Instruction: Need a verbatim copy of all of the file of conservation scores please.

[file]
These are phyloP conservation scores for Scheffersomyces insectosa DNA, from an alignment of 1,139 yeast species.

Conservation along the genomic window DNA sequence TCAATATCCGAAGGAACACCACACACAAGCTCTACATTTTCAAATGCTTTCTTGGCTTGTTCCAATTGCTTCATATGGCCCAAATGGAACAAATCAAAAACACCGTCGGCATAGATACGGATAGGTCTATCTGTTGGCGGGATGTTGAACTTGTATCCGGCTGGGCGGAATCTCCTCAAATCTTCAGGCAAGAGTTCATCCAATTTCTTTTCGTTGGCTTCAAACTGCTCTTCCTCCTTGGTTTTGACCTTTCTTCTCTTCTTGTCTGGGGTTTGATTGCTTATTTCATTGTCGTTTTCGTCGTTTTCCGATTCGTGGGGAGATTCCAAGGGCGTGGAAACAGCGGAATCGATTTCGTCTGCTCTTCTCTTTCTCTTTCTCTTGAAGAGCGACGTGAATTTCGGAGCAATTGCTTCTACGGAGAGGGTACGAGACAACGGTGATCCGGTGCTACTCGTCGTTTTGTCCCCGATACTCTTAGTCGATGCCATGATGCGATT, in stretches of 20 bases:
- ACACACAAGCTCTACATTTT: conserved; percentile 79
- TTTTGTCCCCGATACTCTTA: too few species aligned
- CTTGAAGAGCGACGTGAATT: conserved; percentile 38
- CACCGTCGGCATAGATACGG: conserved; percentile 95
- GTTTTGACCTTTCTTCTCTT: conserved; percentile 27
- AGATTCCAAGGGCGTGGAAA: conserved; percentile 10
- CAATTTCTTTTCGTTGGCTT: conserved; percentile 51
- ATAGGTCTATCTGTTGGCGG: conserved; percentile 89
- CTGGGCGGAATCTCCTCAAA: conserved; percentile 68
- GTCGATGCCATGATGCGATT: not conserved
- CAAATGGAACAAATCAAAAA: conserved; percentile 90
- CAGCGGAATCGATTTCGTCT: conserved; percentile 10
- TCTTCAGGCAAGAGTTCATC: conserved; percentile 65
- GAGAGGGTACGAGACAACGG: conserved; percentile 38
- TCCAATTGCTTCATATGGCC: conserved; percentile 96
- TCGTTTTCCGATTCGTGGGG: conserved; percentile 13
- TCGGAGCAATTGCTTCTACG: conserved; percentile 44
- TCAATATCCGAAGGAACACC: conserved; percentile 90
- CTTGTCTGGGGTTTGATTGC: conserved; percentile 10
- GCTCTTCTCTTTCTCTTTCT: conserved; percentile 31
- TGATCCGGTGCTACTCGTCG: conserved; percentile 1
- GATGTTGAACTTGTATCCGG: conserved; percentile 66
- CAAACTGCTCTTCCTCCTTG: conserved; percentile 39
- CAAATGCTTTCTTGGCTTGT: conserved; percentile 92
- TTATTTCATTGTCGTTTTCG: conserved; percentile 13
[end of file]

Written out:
These are phyloP conservation scores for Scheffersomyces insectosa DNA, from an alignment of 1,139 yeast species.

Conservation along the genomic window DNA sequence TCAATATCCGAAGGAACACCACACACAAGCTCTACATTTTCAAATGCTTTCTTGGCTTGTTCCAATTGCTTCATATGGCCCAAATGGAACAAATCAAAAACACCGTCGGCATAGATACGGATAGGTCTATCTGTTGGCGGGATGTTGAACTTGTATCCGGCTGGGCGGAATCTCCTCAAATCTTCAGGCAAGAGTTCATCCAATTTCTTTTCGTTGGCTTCAAACTGCTCTTCCTCCTTGGTTTTGACCTTTCTTCTCTTCTTGTCTGGGGTTTGATTGCTTATTTCATTGTCGTTTTCGTCGTTTTCCGATTCGTGGGGAGATTCCAAGGGCGTGGAAACAGCGGAATCGATTTCGTCTGCTCTTCTCTTTCTCTTTCTCTTGAAGAGCGACGTGAATTTCGGAGCAATTGCTTCTACGGAGAGGGTACGAGACAACGGTGATCCGGTGCTACTCGTCGTTTTGTCCCCGATACTCTTAGTCGATGCCATGATGCGATT, in stretches of 20 bases:
- ACACACAAGCTCTACATTTT: conserved; percentile 79
- TTTTGTCCCCGATACTCTTA: too few species aligned
- CTTGAAGAGCGACGTGAATT: conserved; percentile 38
- CACCGTCGGCATAGATACGG: conserved; percentile 95
- GTTTTGACCTTTCTTCTCTT: conserved; percentile 27
- AGATTCCAAGGGCGTGGAAA: conserved; percentile 10
- CAATTTCTTTTCGTTGGCTT: conserved; percentile 51
- ATAGGTCTATCTGTTGGCGG: conserved; percentile 89
- CTGGGCGGAATCTCCTCAAA: conserved; percentile 68
- GTCGATGCCATGATGCGATT: not conserved
- CAAATGGAACAAATCAAAAA: conserved; percentile 90
- CAGCGGAATCGATTTCGTCT: conserved; percentile 10
- TCTTCAGGCAAGAGTTCATC: conserved; percentile 65
- GAGAGGGTACGAGACAACGG: conserved; percentile 38
- TCCAATTGCTTCATATGGCC: conserved; percentile 96
- TCGTTTTCCGATTCGTGGGG: conserved; percentile 13
- TCGGAGCAATTGCTTCTACG: conserved; percentile 44
- TCAATATCCGAAGGAACACC: conserved; percentile 90
- CTTGTCTGGGGTTTGATTGC: conserved; percentile 10
- GCTCTTCTCTTTCTCTTTCT: conserved; percentile 31
- TGATCCGGTGCTACTCGTCG: conserved; percentile 1
- GATGTTGAACTTGTATCCGG: conserved; percentile 66
- CAAACTGCTCTTCCTCCTTG: conserved; percentile 39
- CAAATGCTTTCTTGGCTTGT: conserved; percentile 92
- TTATTTCATTGTCGTTTTCG: conserved; percentile 13